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Exclusive: Robin Harper calls for Scottish Greens leaders to go as trans rights splits party

Portrait by Anna Moffat

Exclusive: Robin Harper calls for Scottish Greens leaders to go as trans rights splits party

Robin Harper led the Scottish Greens, then left the Scottish Greens. Now he’s told Holyrood he’ll likely never go back. And, as a group of women members and ex-members organise to counter what they call a “chilling atmosphere of censure and fear within the party” over gender identity, he says it’s time for the current leadership to go.

Scores of women – many of whom say they are too scared to speak out for fear of vilification – have formed the Scottish Green Women’s Declaration for Sex-Based Rights to oppose the party line on sex and gender.

They’ve spoken exclusively to Holyrood as they launch their pitch for change, with Harper – the UK’s first Green parliamentarian – amongst their backers.

“We have a ruling cabal,” Harper says. “About half of the MSPs form it. They don’t listen – they don’t want to listen – to reason, to the rest of the party, where there are differences of opinion.

“They have a real grip of the party. There are many, many party members who haven’t realised actually how far they have drifted towards being in total control.

“There needs to be an upwelling amongst members to replace the present leadership.”

Scottish Greens co-leaders Patrick Harvie and Lorna Slater | Alamy

Harper, the smiling ex-teacher with the trademark rainbow scarf, has become a vocal critic of the party he once helmed, publicly criticising its stance on gender recognition reforms and gender identity in general. Now the subject of a costly court challenge after a block by the UK Government on the grounds that it impinged on reserved laws, Scotland’s Gender Recognition Reform Bill had already been on the SNP agenda but was brought before the Scottish Parliament after the Greens made it a red line in the deal they made to shore up the minority administration. The move took the party into government for the first time and made its co-leaders, Patrick Harvie and Lorna Slater, junior ministers.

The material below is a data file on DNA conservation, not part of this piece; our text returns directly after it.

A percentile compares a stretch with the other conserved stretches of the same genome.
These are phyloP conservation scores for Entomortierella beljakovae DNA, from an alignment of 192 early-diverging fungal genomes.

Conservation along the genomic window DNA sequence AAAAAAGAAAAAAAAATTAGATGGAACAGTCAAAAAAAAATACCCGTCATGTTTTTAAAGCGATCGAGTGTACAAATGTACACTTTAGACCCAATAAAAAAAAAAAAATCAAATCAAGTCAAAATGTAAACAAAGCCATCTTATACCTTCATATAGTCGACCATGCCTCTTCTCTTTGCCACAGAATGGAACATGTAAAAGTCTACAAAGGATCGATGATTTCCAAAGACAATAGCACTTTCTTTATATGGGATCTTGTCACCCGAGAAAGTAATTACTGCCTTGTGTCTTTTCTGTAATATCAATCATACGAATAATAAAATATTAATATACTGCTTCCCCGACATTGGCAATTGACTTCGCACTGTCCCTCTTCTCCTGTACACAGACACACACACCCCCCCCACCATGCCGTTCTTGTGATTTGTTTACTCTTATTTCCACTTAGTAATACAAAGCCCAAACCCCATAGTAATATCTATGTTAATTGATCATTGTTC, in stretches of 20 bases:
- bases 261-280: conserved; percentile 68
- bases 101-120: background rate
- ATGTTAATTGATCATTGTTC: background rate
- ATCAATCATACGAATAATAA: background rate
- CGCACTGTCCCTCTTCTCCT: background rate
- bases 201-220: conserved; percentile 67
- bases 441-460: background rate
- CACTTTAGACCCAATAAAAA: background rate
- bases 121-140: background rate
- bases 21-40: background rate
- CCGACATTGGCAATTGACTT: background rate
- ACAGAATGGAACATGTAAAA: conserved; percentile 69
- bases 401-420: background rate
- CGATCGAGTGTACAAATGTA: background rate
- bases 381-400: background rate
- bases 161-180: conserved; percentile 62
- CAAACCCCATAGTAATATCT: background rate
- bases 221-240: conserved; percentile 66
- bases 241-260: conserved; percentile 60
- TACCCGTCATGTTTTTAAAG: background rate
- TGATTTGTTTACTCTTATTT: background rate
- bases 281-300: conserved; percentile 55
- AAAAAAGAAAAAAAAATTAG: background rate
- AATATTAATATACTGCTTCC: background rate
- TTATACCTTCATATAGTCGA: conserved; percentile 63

The legislation follows an unwavering commitment by Harvie, Slater and their party to advance transgender rights and uphold the human rights of all gender-diverse people. At its 2018 autumn conference, the party voted in favour of an emergency motion setting out unambiguous support for people of all genders and none. It stated that “trans women are women, trans men are men, and that all genders (or lack thereof) are inherently valid” and a refusal to “accept the gender determined by each individual” is transphobic and trans-exclusionary.

“The conference of the Scottish Green Party affirms that transphobic or trans-exclusionary individuals of any kind are not welcome as members of the Scottish Green Party,” the motion continued, and violations of the acceptance requirement would be “serious, actionable” offences under its complaints procedure.

It was under that rule that Harper was reported to the Scottish Greens conduct and complaints commitee, after what he says was a casual conversation with a local councillor over his plans to voice his “concerns about our gender legislation”, which was yet to be passed. The move left him “dumbfounded, hurt, confused and angry,” he says, and in August he wrote to Harvie to cancel his membership, saying the party had “lost the plot”.

Despite those criticisms he remains, he says, a “passionate champion of the environment”. It is a sentiment shared by the members and former members behind the Scottish Green Women’s Declaration for Sex-Based Rights, who have published their statement today. “There now exists a chilling atmosphere of censure and fear within the party, which affects not only free speech but free thought,” it says, and “women’s rights, based on the reality of biological sex, have been eroded within the SGP [Scottish Green Party]”. This ‘erosion’ has taken place too in wider society, the declaration states, with “extremely damaging” consequences for women and girls.